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Disagrees with recent letter to the editor

To the editor:

I write today to respond to a Sept. 20 Morning Journal letter to the editor in which the writer claims to be “amazed” at those individuals who are afraid to vaccinate. The “amazed” writer shockingly suggests that hospitals should start barring patients who do not display their vaccination papers. There are a number of logical and ideological problems with this line of thinking.

A person who is afraid of vaccination is not “choosing” death; this is a fallacious oversimplification of their position. The elitist perspective that a person only deserves medical care if they partake in the highly-politicized, experimental “Kool-aid” is not only callous, but overlooks the legitimate concerns of those who are reluctant to submit to a new technology. If individuals participate in the economy, pay into insurance, Social Security and/or taxes, no one has the right to assert a higher right to health resources over another. The “amazed” writer has crowned herself as the self-righteous judge bestowing the privilege of medical treatment on the worthy: “Let them… die” was the farewell in her letter.

We should consider if it is ethical to let people die on the hospital steps because they are not vaccinated, which may be irrelevant to their medical complaint. There have also been questions whether some patients with lung ailments or compromised immune systems–especially cancer or tumors–should avoid the brand-new medicine, which is not virus-specific as vaccines of old have been. Furthermore, the jury is out on whether Covid-19 survivors’ vaccination is even necessary.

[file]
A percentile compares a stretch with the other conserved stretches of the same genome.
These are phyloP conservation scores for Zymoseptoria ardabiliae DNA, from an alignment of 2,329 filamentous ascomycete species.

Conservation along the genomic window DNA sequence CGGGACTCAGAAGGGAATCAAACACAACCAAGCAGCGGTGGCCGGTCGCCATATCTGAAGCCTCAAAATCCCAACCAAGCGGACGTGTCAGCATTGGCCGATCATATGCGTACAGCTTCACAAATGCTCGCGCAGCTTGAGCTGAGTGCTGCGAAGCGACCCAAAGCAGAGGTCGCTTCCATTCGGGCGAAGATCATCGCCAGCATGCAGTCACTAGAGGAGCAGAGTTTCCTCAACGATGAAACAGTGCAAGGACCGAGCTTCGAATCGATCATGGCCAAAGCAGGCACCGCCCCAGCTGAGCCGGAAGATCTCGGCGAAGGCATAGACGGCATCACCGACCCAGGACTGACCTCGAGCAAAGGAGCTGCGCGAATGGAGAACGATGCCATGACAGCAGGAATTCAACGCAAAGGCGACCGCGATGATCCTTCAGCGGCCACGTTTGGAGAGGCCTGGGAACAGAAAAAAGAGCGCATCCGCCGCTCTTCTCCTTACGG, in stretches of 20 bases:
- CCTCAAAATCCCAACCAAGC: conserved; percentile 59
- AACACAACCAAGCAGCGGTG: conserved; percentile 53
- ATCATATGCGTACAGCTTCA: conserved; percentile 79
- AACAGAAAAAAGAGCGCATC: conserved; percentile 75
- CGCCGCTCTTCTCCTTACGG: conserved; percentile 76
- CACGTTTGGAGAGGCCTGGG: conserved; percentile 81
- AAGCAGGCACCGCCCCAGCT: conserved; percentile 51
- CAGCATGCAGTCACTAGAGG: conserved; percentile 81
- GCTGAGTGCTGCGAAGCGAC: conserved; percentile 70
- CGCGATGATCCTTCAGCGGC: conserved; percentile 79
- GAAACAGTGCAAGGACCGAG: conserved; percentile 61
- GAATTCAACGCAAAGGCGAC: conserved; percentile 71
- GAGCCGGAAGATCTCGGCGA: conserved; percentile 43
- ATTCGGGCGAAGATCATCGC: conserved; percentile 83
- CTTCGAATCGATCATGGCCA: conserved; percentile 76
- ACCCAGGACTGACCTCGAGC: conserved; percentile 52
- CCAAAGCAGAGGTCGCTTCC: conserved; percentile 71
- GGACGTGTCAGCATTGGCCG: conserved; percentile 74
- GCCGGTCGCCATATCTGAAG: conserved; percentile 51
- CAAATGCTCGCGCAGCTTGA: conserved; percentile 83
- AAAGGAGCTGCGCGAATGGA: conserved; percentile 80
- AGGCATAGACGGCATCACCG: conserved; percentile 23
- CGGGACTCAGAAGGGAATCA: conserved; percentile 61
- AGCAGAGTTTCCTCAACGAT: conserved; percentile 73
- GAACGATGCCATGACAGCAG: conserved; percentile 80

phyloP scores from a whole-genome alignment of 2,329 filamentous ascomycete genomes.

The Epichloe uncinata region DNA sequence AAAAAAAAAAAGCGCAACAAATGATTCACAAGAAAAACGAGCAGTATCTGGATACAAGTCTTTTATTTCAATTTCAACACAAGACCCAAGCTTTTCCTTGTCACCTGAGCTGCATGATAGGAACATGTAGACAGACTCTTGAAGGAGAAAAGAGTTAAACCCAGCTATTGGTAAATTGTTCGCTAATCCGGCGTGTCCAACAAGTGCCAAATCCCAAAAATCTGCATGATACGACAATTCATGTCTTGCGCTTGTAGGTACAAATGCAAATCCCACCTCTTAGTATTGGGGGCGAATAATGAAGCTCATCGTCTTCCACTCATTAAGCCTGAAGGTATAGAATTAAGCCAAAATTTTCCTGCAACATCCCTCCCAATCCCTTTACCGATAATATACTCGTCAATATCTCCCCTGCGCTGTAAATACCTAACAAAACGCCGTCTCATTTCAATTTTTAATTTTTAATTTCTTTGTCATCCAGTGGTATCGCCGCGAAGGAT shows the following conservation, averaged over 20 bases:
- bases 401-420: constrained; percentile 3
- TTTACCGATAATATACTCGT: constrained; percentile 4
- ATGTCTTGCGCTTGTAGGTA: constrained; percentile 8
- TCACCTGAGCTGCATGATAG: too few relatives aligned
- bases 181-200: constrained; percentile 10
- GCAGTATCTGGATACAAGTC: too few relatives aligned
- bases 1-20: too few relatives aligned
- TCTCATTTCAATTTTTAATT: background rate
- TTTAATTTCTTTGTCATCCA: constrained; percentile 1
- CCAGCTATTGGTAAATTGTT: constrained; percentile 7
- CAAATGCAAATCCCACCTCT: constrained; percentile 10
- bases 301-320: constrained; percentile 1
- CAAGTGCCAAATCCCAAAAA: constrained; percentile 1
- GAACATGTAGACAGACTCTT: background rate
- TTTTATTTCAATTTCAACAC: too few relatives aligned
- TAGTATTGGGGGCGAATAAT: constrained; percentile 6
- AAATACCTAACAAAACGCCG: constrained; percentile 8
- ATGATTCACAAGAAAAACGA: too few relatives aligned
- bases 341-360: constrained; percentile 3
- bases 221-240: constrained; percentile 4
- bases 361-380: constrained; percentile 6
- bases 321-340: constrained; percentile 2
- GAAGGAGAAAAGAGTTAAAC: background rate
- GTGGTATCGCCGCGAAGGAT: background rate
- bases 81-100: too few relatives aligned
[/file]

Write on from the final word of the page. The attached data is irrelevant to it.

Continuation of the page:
Then let’s examine the claim that a non-vaccinated person “can hurt [the “amazed” writer]” and that a vaccinated person “cannot hurt” an unvaccinated one. The accusation that unvaccinated people pose a risk to her belies her confidence in the safety and efficacy of the vaccines. By her logic, vaccination makes her safe. However, an unvaccinated survivor is likely safer to be around than the “amazed” writer, according to antibody research.

According to a heap of sources, including the CDC, vaccinated folks can still contract and spread the virus. A basic Internet search will tell you. These vaccines are not a panacea and reportedly wear off. But of course, we don’t even have longitudinal data on that yet.

Now, the “amazed” writer attacked a public figure by name in this letter to the editor over his personal medical business. She says that a non-vaccinated person should not serve on the Health Department Advisory Council. It is unclear how vaccination status is a relevant credential to the duties one performs on such a council. Let’s not allow germ panic to steer us from logic and turn on one another.

At the time of this writing, Columbiana County’s population is less than 38% fully vaccinated. This suggests that the gentleman on council actually represents the majority of the county population, a population reluctant to hop on the bandwagon simply because the government says so. This county majority has legitimate fear and reticence after FDA and CDC standards have relaxed.

By the way, I am not anti-vax, and it is not known that the gentleman on council is either. I advocate vaccination for anyone who chooses it. However, Americans need to weigh the implications and precedents set by half-baked, knee-jerk, sweeping policies that violate free will.

Melody Gustafson,

Negley

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